This being said, the German Physiks never sounded less than highly enjoyable and insightful, with wondrous stereo imaging. No matter the programme material, the HRS-130 performed well across the board. From microdynamics and low-level detail resolution to spatiality, treble delicacy and timbral resolution. It did an excellent job of reproducing most things, giving insight into the music and the recording without getting too analytical.
Of all the music genres I tried, it shone brightest with classical. Here, its clean, open and natural sound – almost wholly devoid of colouration – was a revelation. The superb London Symphony by Ralph Vaughn Williams was an unalloyed pleasure, as the HRS-130 played majestically to all its strengths. What amazed me was its sheer resolution of the depth and breadth of the concert hall, with all the air and space inside it. At high volumes, one could virtually hear a fly land on the fire exit door handle. As the music began, the orchestra’s unique sound was beautifully carried, and the music had a brooding, almost menacing quality as it built up to a crescendo. The timbre of acoustic instruments was a joy, as was the way the piece pushed along in a clearly rhythmic way. Dynamic accents sometimes felt like firecrackers going off, such was the intensity of the listening experience.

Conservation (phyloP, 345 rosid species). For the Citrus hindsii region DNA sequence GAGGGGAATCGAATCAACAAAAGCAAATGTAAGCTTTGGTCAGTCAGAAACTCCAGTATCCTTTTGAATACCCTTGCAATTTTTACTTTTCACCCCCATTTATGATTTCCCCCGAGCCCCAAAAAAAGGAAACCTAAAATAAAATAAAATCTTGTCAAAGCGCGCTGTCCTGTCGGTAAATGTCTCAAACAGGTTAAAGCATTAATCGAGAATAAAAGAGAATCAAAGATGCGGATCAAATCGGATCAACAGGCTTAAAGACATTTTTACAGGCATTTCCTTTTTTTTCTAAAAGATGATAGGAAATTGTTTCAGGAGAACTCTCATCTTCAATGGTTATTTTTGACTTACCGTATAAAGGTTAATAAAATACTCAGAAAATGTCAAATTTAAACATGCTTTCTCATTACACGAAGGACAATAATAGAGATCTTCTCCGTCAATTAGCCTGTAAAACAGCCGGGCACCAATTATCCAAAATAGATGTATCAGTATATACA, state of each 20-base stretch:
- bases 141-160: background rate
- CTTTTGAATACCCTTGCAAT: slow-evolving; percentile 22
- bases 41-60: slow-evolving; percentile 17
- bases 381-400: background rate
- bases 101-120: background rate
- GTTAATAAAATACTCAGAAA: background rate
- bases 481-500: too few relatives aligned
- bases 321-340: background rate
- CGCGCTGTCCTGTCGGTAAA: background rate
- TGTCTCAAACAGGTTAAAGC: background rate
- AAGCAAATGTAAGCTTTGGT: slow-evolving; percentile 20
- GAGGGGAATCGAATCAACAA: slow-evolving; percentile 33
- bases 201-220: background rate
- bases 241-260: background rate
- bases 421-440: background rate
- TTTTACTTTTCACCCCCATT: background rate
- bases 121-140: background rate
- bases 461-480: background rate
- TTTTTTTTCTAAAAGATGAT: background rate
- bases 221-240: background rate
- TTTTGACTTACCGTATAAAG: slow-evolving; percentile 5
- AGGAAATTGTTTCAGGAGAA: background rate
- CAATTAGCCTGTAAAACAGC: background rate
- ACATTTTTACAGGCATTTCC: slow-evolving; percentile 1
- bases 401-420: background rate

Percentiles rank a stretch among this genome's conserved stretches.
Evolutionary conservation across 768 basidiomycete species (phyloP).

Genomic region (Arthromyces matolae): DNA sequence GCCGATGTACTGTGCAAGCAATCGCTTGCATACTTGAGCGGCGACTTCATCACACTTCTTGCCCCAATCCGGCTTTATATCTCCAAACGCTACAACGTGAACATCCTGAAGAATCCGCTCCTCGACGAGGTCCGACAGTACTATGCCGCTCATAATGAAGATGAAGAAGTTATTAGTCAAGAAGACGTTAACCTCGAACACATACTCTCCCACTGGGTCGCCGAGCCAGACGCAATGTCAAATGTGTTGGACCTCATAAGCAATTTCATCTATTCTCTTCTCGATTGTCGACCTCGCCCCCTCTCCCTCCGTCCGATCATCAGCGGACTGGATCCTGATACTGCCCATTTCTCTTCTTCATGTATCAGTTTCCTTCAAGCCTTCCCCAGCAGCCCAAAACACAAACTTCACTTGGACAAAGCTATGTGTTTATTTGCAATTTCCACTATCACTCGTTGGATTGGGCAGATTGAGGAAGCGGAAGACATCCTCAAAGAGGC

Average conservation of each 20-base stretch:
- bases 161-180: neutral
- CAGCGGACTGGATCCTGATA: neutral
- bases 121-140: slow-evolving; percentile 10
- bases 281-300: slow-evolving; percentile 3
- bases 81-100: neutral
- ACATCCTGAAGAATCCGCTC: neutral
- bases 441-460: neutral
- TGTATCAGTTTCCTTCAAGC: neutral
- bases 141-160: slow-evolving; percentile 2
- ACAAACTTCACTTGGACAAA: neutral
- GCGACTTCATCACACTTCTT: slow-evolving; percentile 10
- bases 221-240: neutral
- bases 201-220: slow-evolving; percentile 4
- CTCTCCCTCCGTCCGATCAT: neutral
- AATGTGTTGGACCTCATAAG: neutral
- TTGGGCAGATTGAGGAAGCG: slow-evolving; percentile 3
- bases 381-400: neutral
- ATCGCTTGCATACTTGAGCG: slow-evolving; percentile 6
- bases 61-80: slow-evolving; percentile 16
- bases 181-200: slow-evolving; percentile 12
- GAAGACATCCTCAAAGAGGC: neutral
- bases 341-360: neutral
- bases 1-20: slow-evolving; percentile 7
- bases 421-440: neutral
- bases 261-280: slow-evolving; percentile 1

There are various great loudspeakers on sale at this price – all of which have differing visions of what constitutes superb sound – and the German Physiks HRS-130 is one of them. Of course, the best model for you is one that fits in with your taste, musical preferences, your system and your room – all of which are highly subjective. Yet, I can see many taking to this and loving it. Its engineering depth and build quality confer unique attributes that mark it out as an extraordinary high-end design.
David started his career in 1993 writing for Hi-Fi World and went on to edit the magazine for nearly a decade. He was then made Editor of Hi-Fi Choice and continued to freelance for it and Hi-Fi News until becoming StereoNET’s Editor-in-Chief.